OpinionOp-Ed
Op-Ed

James Hahn: An L.A. mayor to remember

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In a city of big egos and bigger-than-life politicians, the accomplishments of a courageous and hardworking mayor who avoided the limelight tend to get lost. That makes it especially gratifying that the Los Angeles City Hall East building will soon be renamed in honor of former Mayor James K. Hahn.

Hahn served a single term as the city's chief executive nearly a decade ago, and his was not a flashy administration. But two courageous actions he took during those four years made Los Angeles a much stronger city, and we are still reaping the benefits of his leadership today.

Jim Hahn became the 40th mayor of Los Angeles in 2001, after serving for 16 years as L.A.'s city attorney. The election pitted Hahn against a then-rising Antonio Villaraigosa, who was fresh off a stint as speaker of the California Assembly. Hahn won the election with 54% of the vote by cobbling together a coalition of moderate-to-conservative white voters from the San Fernando Valley along with some 80% of the city's African American voters. That unlikely alliance was testament both to his “tough on crime” career as city attorney and to the remarkable goodwill the African American community held for the Hahn family, largely because of Hahn's father, longtime Los Angeles County Supervisor Kenneth Hahn, who served South L.A. for decades.

The political honeymoon ended almost immediately following Hahn's inauguration because of two tough issues that would define his term in office. The first was whether to retain then-LAPD Chief Bernard C. Parks. The second was what stand to take on San Fernando Valley secession. In both cases, he chose what was best for the city even though his positions alienated his base and probably led to his defeat in seeking a second term as mayor.

When Hahn took office, the LAPD was in crisis. After nearly a decade of decline, violent crime in the city was again rising. Entire LAPD training classes had to be canceled because they didn't draw enough recruits, and demoralized officers were leaving the force in droves. The specter of the 1992 civil unrest and subsequent Rampart scandal continued to weigh on the department, and by 2002 an astounding 93% of LAPD officers said they had “no confidence” in the LAPD's leadership.

I am not unbiased in this matter, since Hahn appointed me president of his Police Commission. But that position gave me an excellent vantage point from which to observe how the mayor made his decision about whether to reappoint Parks, a lifetime LAPD officer, to another five-year term as chief. Like Hahn, Parks had strong backing from African Americans, many of whom lobbied hard as the decision neared.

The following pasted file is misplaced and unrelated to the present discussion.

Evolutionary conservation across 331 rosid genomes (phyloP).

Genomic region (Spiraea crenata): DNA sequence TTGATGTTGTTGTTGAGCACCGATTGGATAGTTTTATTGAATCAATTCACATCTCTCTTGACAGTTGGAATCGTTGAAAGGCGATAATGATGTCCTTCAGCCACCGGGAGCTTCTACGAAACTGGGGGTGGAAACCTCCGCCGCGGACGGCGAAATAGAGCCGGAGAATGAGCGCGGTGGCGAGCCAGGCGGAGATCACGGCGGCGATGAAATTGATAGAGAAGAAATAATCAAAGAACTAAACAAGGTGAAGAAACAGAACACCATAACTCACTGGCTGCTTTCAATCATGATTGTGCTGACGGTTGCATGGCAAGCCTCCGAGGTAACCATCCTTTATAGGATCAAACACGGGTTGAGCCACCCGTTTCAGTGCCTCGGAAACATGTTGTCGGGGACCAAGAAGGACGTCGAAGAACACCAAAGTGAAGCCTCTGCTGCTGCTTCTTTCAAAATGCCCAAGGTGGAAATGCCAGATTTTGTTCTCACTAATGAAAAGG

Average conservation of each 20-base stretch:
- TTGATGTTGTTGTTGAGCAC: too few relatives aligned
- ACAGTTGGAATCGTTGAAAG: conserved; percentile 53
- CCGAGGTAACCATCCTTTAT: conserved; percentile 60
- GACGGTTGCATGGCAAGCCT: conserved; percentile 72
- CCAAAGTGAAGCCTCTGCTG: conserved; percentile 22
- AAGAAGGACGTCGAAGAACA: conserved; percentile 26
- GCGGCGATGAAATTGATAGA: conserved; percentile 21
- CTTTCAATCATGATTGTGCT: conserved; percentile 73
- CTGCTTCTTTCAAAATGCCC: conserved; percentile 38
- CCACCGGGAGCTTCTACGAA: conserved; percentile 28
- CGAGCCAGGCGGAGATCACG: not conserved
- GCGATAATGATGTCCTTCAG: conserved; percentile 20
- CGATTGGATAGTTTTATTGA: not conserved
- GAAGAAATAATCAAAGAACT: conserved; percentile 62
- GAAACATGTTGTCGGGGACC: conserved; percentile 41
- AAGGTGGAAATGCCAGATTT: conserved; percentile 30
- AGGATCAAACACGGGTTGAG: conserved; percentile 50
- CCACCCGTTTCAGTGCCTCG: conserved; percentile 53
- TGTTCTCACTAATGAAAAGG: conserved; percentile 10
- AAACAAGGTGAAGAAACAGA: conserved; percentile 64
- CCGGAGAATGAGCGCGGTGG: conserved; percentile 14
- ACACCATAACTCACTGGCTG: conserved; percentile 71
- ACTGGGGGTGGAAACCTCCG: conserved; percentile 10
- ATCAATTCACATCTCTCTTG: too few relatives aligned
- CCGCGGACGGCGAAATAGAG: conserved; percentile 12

But despite the pressure — and knowing it was likely to damage his support among African American voters — Hahn announced that he was against renewing Parks' contract, and the Los Angeles Police Commission voted 4 to 1 to deny Parks a second term. Then, compounding the political backlash, Hahn directed the Police Commission to go beyond the tradition of simply hiring from within the LAPD and to instead “find the best police chief in America.” The commission identified William J. Bratton, Hahn chose to hire him, and the direction of the LAPD was dramatically altered.

Los Angeles continues to benefit from that decision. Crime has dropped to levels unseen since the 1950s, officer morale has skyrocketed and the LAPD has undergone a systemic reorganization that has finally brought the department closer to the communities it polices. Bratton went on to earn a second five-year term under Mayor Villaraigosa, and the leadership team Bratton put in place continues to shape public safety in the region. That team included Charlie Beck, who recently earned his own second-five year term as LAPD chief, and former Assistant Chief Jim McDonnell, who is poised to become Los Angeles County's next sheriff.

At around the same time he was selecting a police chief, Hahn announced he would spearhead the opposition to a ballot measure sponsored by a well-funded San Fernando Valley secession movement. This brought him into direct conflict with the other strong component of his base, white San Fernando Valley voters. The initiative to form a separate city in the Valley passed narrowly there, but it ultimately failed citywide. Despite Hahn's efforts to address many of the Valley's legitimate concerns, he came to be seen as the antagonist of Valley activists and permanently lost his other key political constituency.

It's hard to imagine today how different L.A. would be if it no longer included the San Fernando Valley and if it had never had Bratton as its police chief. But in 2005, when Villaraigosa once again challenged Hahn in the mayoral election, feelings were still raw. Alienating his two key constituencies had dealt a fatal blow to Hahn's political career. He lost the election, returned to practicing law and was ultimately appointed to the Superior Court bench.

Today, when my friends in public office ask me for advice, my answer is always the same: “Risk your job every single day.” That's what defines great leadership and great leaders. When Mayor Hahn faced two critical decision points, he had the fortitude to base his decisions on what was best for Los Angeles, even though he understood the consequences his actions were likely to have on his political career. The city is far better off today because of his courage.

Rick J. Caruso is the founder and CEO of Caruso Affiliated and past president of the Los Angeles Police Commission. Twitter: @RickCarusoLA

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Copyright © 2014, Los Angeles Times
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